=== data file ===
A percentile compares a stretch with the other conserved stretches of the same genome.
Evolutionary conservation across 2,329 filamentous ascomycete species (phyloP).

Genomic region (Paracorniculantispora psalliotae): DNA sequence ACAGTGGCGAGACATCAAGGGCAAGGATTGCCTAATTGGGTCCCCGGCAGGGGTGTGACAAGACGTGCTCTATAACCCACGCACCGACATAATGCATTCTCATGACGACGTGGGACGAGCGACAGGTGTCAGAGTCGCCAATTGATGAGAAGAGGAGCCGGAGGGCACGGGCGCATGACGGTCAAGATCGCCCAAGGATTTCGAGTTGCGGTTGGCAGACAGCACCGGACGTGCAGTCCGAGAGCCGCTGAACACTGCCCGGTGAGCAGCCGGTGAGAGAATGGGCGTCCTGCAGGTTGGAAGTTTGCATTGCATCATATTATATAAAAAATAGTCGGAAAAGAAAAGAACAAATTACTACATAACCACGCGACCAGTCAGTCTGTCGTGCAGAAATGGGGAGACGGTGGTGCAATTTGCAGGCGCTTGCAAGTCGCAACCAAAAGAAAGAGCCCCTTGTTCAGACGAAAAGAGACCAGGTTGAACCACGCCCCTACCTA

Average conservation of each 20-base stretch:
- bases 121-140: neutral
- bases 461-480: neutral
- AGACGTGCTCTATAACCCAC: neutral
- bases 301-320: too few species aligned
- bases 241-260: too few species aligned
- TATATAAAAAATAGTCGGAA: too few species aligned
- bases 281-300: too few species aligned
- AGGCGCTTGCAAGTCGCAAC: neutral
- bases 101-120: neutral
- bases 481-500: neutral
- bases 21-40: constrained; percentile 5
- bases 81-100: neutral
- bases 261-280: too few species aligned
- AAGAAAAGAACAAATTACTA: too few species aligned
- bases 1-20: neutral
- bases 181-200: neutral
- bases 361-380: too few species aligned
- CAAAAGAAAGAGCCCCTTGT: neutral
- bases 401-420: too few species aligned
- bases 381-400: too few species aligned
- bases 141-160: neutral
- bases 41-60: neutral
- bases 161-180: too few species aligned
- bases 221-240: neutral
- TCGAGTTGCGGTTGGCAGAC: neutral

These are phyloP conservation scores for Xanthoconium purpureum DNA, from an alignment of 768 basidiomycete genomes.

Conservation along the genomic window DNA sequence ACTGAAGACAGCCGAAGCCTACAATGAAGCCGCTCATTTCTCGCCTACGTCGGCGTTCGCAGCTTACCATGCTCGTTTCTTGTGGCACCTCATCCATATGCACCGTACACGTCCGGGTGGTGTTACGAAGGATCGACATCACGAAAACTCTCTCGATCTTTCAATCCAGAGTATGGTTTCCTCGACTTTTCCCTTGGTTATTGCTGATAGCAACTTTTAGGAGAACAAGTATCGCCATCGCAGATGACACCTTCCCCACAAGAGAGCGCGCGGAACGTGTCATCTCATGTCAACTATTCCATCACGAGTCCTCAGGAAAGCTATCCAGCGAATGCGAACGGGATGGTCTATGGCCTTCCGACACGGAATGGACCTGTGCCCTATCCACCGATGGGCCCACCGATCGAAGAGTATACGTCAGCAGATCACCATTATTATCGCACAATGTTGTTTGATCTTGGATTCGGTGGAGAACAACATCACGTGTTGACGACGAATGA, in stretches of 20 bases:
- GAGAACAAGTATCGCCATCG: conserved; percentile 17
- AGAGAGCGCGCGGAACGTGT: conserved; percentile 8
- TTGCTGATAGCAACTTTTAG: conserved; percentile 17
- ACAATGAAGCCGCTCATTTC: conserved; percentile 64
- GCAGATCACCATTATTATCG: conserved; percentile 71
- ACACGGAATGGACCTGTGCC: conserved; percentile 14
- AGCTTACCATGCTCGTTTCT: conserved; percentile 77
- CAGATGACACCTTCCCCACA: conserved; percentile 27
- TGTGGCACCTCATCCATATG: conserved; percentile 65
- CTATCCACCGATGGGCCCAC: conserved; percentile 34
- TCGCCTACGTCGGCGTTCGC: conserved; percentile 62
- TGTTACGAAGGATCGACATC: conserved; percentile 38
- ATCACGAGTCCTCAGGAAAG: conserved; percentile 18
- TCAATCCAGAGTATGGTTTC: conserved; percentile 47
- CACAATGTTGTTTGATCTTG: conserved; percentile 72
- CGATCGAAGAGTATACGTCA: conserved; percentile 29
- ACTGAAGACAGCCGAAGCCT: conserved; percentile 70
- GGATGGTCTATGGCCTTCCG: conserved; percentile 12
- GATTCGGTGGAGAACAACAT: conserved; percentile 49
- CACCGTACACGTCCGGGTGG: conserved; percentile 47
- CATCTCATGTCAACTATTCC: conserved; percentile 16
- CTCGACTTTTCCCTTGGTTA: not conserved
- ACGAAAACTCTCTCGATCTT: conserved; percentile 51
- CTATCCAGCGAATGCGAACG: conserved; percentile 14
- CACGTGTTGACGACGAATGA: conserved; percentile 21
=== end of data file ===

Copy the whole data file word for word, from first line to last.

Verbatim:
A percentile compares a stretch with the other conserved stretches of the same genome.
Evolutionary conservation across 2,329 filamentous ascomycete species (phyloP).

Genomic region (Paracorniculantispora psalliotae): DNA sequence ACAGTGGCGAGACATCAAGGGCAAGGATTGCCTAATTGGGTCCCCGGCAGGGGTGTGACAAGACGTGCTCTATAACCCACGCACCGACATAATGCATTCTCATGACGACGTGGGACGAGCGACAGGTGTCAGAGTCGCCAATTGATGAGAAGAGGAGCCGGAGGGCACGGGCGCATGACGGTCAAGATCGCCCAAGGATTTCGAGTTGCGGTTGGCAGACAGCACCGGACGTGCAGTCCGAGAGCCGCTGAACACTGCCCGGTGAGCAGCCGGTGAGAGAATGGGCGTCCTGCAGGTTGGAAGTTTGCATTGCATCATATTATATAAAAAATAGTCGGAAAAGAAAAGAACAAATTACTACATAACCACGCGACCAGTCAGTCTGTCGTGCAGAAATGGGGAGACGGTGGTGCAATTTGCAGGCGCTTGCAAGTCGCAACCAAAAGAAAGAGCCCCTTGTTCAGACGAAAAGAGACCAGGTTGAACCACGCCCCTACCTA

Average conservation of each 20-base stretch:
- bases 121-140: neutral
- bases 461-480: neutral
- AGACGTGCTCTATAACCCAC: neutral
- bases 301-320: too few species aligned
- bases 241-260: too few species aligned
- TATATAAAAAATAGTCGGAA: too few species aligned
- bases 281-300: too few species aligned
- AGGCGCTTGCAAGTCGCAAC: neutral
- bases 101-120: neutral
- bases 481-500: neutral
- bases 21-40: constrained; percentile 5
- bases 81-100: neutral
- bases 261-280: too few species aligned
- AAGAAAAGAACAAATTACTA: too few species aligned
- bases 1-20: neutral
- bases 181-200: neutral
- bases 361-380: too few species aligned
- CAAAAGAAAGAGCCCCTTGT: neutral
- bases 401-420: too few species aligned
- bases 381-400: too few species aligned
- bases 141-160: neutral
- bases 41-60: neutral
- bases 161-180: too few species aligned
- bases 221-240: neutral
- TCGAGTTGCGGTTGGCAGAC: neutral

These are phyloP conservation scores for Xanthoconium purpureum DNA, from an alignment of 768 basidiomycete genomes.

Conservation along the genomic window DNA sequence ACTGAAGACAGCCGAAGCCTACAATGAAGCCGCTCATTTCTCGCCTACGTCGGCGTTCGCAGCTTACCATGCTCGTTTCTTGTGGCACCTCATCCATATGCACCGTACACGTCCGGGTGGTGTTACGAAGGATCGACATCACGAAAACTCTCTCGATCTTTCAATCCAGAGTATGGTTTCCTCGACTTTTCCCTTGGTTATTGCTGATAGCAACTTTTAGGAGAACAAGTATCGCCATCGCAGATGACACCTTCCCCACAAGAGAGCGCGCGGAACGTGTCATCTCATGTCAACTATTCCATCACGAGTCCTCAGGAAAGCTATCCAGCGAATGCGAACGGGATGGTCTATGGCCTTCCGACACGGAATGGACCTGTGCCCTATCCACCGATGGGCCCACCGATCGAAGAGTATACGTCAGCAGATCACCATTATTATCGCACAATGTTGTTTGATCTTGGATTCGGTGGAGAACAACATCACGTGTTGACGACGAATGA, in stretches of 20 bases:
- GAGAACAAGTATCGCCATCG: conserved; percentile 17
- AGAGAGCGCGCGGAACGTGT: conserved; percentile 8
- TTGCTGATAGCAACTTTTAG: conserved; percentile 17
- ACAATGAAGCCGCTCATTTC: conserved; percentile 64
- GCAGATCACCATTATTATCG: conserved; percentile 71
- ACACGGAATGGACCTGTGCC: conserved; percentile 14
- AGCTTACCATGCTCGTTTCT: conserved; percentile 77
- CAGATGACACCTTCCCCACA: conserved; percentile 27
- TGTGGCACCTCATCCATATG: conserved; percentile 65
- CTATCCACCGATGGGCCCAC: conserved; percentile 34
- TCGCCTACGTCGGCGTTCGC: conserved; percentile 62
- TGTTACGAAGGATCGACATC: conserved; percentile 38
- ATCACGAGTCCTCAGGAAAG: conserved; percentile 18
- TCAATCCAGAGTATGGTTTC: conserved; percentile 47
- CACAATGTTGTTTGATCTTG: conserved; percentile 72
- CGATCGAAGAGTATACGTCA: conserved; percentile 29
- ACTGAAGACAGCCGAAGCCT: conserved; percentile 70
- GGATGGTCTATGGCCTTCCG: conserved; percentile 12
- GATTCGGTGGAGAACAACAT: conserved; percentile 49
- CACCGTACACGTCCGGGTGG: conserved; percentile 47
- CATCTCATGTCAACTATTCC: conserved; percentile 16
- CTCGACTTTTCCCTTGGTTA: not conserved
- ACGAAAACTCTCTCGATCTT: conserved; percentile 51
- CTATCCAGCGAATGCGAACG: conserved; percentile 14
- CACGTGTTGACGACGAATGA: conserved; percentile 21